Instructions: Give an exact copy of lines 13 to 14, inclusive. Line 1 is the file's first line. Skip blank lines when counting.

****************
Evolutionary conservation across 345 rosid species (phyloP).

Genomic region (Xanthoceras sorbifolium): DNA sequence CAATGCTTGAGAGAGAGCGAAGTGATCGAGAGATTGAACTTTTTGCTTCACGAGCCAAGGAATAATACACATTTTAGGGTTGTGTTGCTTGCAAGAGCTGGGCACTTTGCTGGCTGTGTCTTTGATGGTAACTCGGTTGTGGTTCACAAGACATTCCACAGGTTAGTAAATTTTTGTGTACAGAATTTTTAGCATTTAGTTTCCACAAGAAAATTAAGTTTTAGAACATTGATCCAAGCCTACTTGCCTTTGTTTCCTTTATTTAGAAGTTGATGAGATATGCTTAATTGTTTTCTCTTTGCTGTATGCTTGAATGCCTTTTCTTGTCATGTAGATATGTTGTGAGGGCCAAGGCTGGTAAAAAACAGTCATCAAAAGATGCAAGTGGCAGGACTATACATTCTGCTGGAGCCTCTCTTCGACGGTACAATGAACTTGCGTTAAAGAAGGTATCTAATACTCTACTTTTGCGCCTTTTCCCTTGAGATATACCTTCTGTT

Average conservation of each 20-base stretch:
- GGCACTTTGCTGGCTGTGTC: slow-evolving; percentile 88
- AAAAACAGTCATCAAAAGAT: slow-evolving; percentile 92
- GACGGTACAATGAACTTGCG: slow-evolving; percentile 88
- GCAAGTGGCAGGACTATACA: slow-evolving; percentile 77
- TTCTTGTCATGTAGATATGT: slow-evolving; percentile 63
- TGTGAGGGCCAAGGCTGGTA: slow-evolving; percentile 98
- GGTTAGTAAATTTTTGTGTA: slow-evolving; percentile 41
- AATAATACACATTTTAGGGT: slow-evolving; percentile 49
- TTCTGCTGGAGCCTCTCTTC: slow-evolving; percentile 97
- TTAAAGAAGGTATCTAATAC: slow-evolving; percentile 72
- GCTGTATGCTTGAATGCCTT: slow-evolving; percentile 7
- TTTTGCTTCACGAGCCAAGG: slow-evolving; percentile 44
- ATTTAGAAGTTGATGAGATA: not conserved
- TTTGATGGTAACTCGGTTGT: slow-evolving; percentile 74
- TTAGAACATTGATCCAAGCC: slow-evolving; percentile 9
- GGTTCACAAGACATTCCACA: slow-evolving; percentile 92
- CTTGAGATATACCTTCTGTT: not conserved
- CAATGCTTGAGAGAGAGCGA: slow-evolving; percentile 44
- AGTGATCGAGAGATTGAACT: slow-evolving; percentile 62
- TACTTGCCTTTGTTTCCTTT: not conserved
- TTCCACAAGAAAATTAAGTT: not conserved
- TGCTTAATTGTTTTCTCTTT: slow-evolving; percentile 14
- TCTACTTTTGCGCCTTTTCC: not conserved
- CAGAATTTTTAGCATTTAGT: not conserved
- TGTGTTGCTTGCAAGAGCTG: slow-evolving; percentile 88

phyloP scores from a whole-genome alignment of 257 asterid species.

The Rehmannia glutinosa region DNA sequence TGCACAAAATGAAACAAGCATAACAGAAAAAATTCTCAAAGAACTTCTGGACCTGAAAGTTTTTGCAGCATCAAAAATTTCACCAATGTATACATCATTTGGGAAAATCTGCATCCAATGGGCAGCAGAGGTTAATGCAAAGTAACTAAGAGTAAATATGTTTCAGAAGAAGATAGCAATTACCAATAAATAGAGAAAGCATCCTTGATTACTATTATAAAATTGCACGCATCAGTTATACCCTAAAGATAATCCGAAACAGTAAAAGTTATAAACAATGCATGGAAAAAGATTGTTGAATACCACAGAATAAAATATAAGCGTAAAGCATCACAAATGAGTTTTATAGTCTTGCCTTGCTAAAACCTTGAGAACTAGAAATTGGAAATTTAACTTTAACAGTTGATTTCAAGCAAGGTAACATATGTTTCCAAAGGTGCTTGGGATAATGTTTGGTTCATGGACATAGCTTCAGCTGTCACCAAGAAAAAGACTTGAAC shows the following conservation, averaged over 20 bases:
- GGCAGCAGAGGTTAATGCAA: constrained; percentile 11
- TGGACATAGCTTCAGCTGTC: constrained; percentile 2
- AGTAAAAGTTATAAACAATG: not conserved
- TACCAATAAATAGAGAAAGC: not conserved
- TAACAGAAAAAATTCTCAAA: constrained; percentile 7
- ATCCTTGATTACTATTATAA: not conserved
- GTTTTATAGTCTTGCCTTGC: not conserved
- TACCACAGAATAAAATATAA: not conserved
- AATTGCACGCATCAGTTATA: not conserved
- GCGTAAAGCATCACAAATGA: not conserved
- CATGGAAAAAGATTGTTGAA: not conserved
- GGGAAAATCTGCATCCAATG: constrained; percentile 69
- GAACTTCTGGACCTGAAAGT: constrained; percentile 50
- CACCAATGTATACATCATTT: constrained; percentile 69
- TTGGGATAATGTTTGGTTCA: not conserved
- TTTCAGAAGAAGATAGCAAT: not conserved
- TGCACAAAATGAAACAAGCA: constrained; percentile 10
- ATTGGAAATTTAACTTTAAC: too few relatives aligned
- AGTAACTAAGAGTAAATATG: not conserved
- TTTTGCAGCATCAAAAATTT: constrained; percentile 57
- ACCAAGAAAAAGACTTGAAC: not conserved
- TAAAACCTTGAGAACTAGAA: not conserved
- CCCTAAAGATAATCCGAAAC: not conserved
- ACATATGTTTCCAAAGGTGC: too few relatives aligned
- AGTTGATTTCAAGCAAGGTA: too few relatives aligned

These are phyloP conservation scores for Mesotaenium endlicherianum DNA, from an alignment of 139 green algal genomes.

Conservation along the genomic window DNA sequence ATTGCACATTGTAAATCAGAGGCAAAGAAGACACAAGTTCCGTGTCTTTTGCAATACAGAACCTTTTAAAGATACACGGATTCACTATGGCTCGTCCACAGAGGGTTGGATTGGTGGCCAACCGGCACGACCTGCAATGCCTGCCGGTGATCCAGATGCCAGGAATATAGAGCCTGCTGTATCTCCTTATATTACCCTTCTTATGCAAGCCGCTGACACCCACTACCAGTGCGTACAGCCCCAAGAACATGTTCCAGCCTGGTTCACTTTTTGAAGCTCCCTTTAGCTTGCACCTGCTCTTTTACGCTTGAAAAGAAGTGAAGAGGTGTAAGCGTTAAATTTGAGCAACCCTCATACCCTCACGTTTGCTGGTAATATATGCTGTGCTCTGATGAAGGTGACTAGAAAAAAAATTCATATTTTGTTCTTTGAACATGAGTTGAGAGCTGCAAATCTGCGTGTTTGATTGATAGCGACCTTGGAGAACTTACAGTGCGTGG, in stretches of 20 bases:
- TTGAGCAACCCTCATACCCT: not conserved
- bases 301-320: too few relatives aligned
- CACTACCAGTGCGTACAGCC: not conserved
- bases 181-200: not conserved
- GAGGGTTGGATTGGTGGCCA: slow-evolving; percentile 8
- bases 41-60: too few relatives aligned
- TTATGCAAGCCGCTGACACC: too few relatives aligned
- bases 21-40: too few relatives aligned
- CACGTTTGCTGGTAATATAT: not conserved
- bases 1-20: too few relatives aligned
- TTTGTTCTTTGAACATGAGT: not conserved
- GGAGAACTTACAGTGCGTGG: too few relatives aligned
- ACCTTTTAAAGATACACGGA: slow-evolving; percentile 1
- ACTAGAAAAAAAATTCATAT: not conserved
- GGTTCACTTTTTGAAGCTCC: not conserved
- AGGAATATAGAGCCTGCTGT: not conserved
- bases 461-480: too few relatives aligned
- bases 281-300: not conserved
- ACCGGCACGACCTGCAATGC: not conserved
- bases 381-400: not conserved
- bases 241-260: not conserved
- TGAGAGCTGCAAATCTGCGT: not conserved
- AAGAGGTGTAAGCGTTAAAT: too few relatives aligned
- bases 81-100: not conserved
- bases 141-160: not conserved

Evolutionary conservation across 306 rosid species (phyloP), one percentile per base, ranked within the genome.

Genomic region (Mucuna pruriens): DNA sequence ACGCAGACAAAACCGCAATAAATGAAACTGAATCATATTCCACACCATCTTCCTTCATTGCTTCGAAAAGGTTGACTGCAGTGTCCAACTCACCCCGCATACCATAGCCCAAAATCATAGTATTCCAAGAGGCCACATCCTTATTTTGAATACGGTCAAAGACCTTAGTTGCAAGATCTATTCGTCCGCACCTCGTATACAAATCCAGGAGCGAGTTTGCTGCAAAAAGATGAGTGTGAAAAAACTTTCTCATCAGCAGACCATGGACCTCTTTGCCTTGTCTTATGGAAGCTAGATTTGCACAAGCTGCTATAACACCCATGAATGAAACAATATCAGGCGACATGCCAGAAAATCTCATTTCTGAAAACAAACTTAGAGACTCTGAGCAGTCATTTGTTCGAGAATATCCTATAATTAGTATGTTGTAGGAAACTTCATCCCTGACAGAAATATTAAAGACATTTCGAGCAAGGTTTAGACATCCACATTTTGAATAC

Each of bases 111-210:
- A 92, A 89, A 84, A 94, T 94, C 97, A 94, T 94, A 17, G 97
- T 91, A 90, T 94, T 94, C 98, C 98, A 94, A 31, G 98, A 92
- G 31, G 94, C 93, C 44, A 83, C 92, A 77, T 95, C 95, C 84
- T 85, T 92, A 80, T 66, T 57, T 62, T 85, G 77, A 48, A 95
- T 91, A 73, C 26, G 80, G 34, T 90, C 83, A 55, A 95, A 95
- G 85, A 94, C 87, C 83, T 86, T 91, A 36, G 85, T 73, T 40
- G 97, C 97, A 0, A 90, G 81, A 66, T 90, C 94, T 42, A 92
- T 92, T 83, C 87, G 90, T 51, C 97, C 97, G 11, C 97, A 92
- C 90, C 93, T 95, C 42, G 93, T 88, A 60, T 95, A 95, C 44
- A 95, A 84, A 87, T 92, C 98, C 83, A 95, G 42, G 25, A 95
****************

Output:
- TTAAAGAAGGTATCTAATAC: slow-evolving; percentile 72
- GCTGTATGCTTGAATGCCTT: slow-evolving; percentile 7